COLUMBIA, Mo. — Just 10 days removed from Missouri's promising performance against 11th-ranked Xavier, the Tigers came crashing down against North Carolina Central, losing 62-52 at Mizzou Arena on Monday night.
Missouri’s dismal offensive performance included missed layups, little offensive flow and just downright poor shooting as the Tigers fell to 3-3 on the season.
“We had many, many, many chances to come back, and we came back, but we just couldn't get over the hump,” Missouri coach Kim Anderson said.
The only semi-effective shooting display came from Terrence Phillips, who tallied 17 points on six of 10 shooting (five of seven on 3-point attempts). However, Phillips played with foul trouble all night and ultimately fouled out with 2:35 left in the contest.
Aside from the sophomore floor general, the Tigers couldn’t find any offensive production. One could rattle off discouraging stats — Mizzou had just four second-chance points on 16 offensive rebounds; they shot just 11-20 from the free throw line — but a simple glance at the score should tell the story.
The Tigers failed to steal the lead from NCCU all game, tying the Eagles for just 1:38 of play. N.C. Central’s biggest lead was just 12 points, but that’s because the visitors also struggled from the field.
Missouri and NCCU combined for an abysmal 36-120 (30 percent) from the field and 13-49 (27 percent) from 3-point range. The matchup produced sloppy offensive play throughout the game.
North Carolina Central played Ohio State closely earlier this season and roster just two underclassmen, but that’s no excuse for Anderson’s squad. The Eagles went 13-19 last season. This loss was inexcusable and inexplicable for the Tigers.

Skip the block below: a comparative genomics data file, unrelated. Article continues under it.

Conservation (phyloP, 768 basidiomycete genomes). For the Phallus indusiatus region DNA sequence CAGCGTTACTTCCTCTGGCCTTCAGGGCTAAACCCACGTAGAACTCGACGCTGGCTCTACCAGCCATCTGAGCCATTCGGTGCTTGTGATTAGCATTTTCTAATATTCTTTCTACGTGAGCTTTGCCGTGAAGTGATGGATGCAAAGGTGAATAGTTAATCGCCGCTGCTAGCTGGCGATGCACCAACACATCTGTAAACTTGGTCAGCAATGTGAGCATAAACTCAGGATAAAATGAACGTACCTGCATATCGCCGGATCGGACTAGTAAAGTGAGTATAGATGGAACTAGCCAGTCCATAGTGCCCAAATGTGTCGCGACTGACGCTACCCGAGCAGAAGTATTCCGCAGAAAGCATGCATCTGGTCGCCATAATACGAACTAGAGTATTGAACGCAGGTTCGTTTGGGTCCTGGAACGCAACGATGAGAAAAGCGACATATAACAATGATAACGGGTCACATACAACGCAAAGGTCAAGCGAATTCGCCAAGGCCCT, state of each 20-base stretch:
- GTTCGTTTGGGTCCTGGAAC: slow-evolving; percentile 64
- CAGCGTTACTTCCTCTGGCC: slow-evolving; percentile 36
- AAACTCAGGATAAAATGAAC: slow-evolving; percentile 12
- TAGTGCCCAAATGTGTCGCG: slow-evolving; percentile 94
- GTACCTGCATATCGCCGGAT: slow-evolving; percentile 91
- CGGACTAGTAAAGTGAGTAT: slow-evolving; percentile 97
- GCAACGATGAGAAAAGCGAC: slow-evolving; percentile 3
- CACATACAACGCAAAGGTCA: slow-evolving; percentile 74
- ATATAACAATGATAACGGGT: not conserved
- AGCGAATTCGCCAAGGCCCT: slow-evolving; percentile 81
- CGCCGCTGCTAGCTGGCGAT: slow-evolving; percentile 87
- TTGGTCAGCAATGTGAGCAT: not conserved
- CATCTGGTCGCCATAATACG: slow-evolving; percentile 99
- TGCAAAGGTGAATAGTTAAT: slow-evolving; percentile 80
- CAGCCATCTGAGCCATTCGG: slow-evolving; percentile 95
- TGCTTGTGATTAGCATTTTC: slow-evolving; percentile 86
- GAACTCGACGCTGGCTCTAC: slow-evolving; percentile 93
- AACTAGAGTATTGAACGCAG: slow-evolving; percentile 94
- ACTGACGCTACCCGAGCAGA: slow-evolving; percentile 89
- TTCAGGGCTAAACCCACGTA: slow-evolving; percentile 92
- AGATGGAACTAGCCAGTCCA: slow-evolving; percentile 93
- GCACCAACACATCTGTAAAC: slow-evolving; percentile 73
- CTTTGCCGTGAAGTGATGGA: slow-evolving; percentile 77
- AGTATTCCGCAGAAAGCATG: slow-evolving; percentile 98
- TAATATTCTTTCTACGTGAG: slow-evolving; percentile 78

“I’m not sure I’ve ever seen anything like I just saw,” Anderson said. “We missed 51 shots, it seemed like 40 of them were at the basket.”
“These are layups. We started 0-9 and I think seven of them were layups, like point-blank layups,” Phillips said. “I just couldn’t believe we were missing them. Those are just so deflating.”
NCCU head coach LeVelle Moton dished credit to his own team, but also acknowledged Missouri’s faults.
“We didn’t shoot it worth anything,” said Moton, whose team improved to 4-2. “Mizzou just missed a bunch of shots that we had nothing to do with. They were open.”
Missouri’s offensive breakdown draws much concern, especially with teams like Miami (Ohio) and Arizona visiting Mizzou Arena next week. In order for the Tigers to compete in their upcoming games, they must create some sort of flow on offense.
Missouri returns to Mizzou Arena on Saturday for a contest against Western Kentucky. The Hilltoppers are 3-3 with losses to Belmont, Washington and UNLV.
You can follow Charlie Clarke on Twitter at @CWClarke18.
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